You will never have to worry about forgetting your car keys or wallet while on the island. Your not going to be driving anywhere and there is nowhere to spend money for the six days your on island. “Island Time” becomes the normal schedule. There is a lot of work to upkeep this island but we do the work at our own pace making sure we spend time with visitors and taking in in the beauty we have surrounding us.
We have no reason to rush. Things happen or not depending on the day, weather and tides. As on our sailboat what we love best is that we always make time to enjoy the surroundings that we have around us. The land, water and all the creatures that are part of it. Most of all we take time for the sunset. It is the gift we could never disrespect because it has more value in our life than most our possessions. It represents a day that we have been given to see all the beauty in it.
It turned out to be a busy day on the island today, we had 10 visitors (and 2 toddlers) while the mainland had a few extremely hot days for June. The wind was blowing a gentle cool breeze over Seguin all day, it was warm but only in the mid 70’s. The fun of being the care keepers is getting to meet a wide assortment of people and a chance to get a brief glimpse into their lives.
We had a family of 4 vacationing from New Hampshire staying at a cottage in Popham Beach, the high school age sons had just finished school for the year. Also, a group from LL Bean with 2 little ones came out for a picnic and gorgeous views, it was fun watching the toddlers run around on the lawn giggling. And then at the end of the day, we had 2 gentlemen arrive by power boat and were going to spend the night on one of the courtesy moorings. One of the men was due to graduate from Massachusetts Maritime Academy on Saturday, and these few days were his last before starting work full time.
While the list of yard maintenance is always present, sometimes you just need to take a moment and play a little. Brian found a kite from a previous keeper and decided it was the day to fly it near the tower. It was fun watching it flutter (and fall) near the lighthouse for an hour of fun time.
One project Brian has been contemplating since we got on island is the crooked birdhouse in the front yard. He realized it was standing at an angle because the wood was rotted and the wood around the bolts was cracked. Between the 2 of us and a rope, we successfully lowered the birdhouse to the ground. Turns out this birdhouse weighed a lot and still no birds were living in it. We finally managed to get the house down to the Whistle House so I could scrape and paint it while Brian figures out how to put it back up safely. This may require a few stronger hands to get done, maybe some help from the Wednesday Warriors?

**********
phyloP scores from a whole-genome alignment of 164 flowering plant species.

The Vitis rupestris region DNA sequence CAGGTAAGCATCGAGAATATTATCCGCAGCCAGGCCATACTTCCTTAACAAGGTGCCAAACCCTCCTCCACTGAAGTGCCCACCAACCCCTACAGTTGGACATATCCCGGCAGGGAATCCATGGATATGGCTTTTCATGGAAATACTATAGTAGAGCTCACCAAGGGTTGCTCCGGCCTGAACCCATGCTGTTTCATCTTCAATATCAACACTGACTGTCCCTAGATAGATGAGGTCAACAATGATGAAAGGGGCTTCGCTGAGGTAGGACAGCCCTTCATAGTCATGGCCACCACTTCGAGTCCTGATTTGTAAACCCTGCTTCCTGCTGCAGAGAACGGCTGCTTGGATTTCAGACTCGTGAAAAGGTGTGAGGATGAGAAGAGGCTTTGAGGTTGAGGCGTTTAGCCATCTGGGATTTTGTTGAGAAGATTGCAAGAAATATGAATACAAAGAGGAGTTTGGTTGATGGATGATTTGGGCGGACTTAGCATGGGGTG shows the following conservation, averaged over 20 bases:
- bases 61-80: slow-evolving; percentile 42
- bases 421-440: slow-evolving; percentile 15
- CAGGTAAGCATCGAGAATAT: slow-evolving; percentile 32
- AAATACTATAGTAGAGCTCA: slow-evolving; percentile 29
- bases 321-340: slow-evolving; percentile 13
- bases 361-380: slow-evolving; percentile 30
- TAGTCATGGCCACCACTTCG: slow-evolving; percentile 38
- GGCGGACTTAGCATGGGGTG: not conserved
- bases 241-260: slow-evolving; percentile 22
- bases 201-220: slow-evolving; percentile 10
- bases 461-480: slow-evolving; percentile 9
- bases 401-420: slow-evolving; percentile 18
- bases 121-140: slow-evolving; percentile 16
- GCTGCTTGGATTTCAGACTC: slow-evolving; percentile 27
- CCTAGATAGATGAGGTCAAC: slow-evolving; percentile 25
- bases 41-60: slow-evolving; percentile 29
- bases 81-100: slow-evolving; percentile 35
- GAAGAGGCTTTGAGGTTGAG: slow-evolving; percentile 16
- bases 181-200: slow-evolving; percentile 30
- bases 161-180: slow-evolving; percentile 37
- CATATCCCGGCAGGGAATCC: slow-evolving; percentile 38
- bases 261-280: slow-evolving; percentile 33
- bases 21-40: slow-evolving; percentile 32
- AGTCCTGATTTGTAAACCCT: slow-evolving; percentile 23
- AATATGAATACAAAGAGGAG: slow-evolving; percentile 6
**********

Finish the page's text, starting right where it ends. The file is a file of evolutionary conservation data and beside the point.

Even the dogs decided the warm change in temperature was meant for serious sun worshipping on the rocks off the kitchen, they melted. A nice change from wearing the sweaters I make them wear!
The wind was howling for most of the day. The Hart family was safely on their way bright and early to avoid the winds that were predicted for the rest of the day. We assumed there would be very few people adventuring to the island so off we went to show our friends, Debbie and Gerry Connolly the trails around the island and the nests of gulls and Eiders as they hatch. The 4 of us ended up hiking along the Cove Trail along the shore line to Cobblestone Beach. I could check on the hatchlings from this past week as well as the incubating eggs for the Herring Gulls and the Common Eider. As we walked along the trails, Debbie and I tried to figure out the foliage surrounding us. A little overwhelming.
As we walked along the shoreline, I found a newly hatched Eider nest. The eggs must have hatched in the past 24 hours because on my sunrise walk yesterday, it was a 5-egg nest. I was fun to share this information with friends, and Gerry even identified another marine bird for me, but I don’t I will find a nest and eggs.
When we got back to the house, we saw our flag flopping in the wind with one part of the flag halyard detached from the flag. On a boat, this would give me a chance to climb the mast to retrieve the halyard end but on a flagpole, it is a totally different plan of attack. Brian and I seem to play MacGyver regularly on the boat, fix a major issue with string, duct tape and some sort of pole! This is where a joke should be posed, how many people does it take to retrieve a US flag from the flagpole without it touching the ground? The answer: an environmental engineer/sailor, a Canadian builder from Nova Scotia, his wife to document the event with pictures and a Veterinary Manager who by default is the smallest person to climb the ladder! Our creative tool is a boat hook from the engine house at the cove, and old aluminum gutter and a role of duct tape. This gave me an additional 20-foot reach to snag the flag and pull it within reach of us. The wind was of no help but eventually we succeeded in retrieving the flag and securing it to the pole for the rest of the day.
The rest of the day was windy and cold. The mainland was handling record setting hot temperatures, but with the wind blowing around 25-30 mph, we were relaxing with blankets, books and the space heater.
We did have 2 visitors today from a personal power boat. The couple had come last year as well to climb the tower and today they wanted to hike the trails.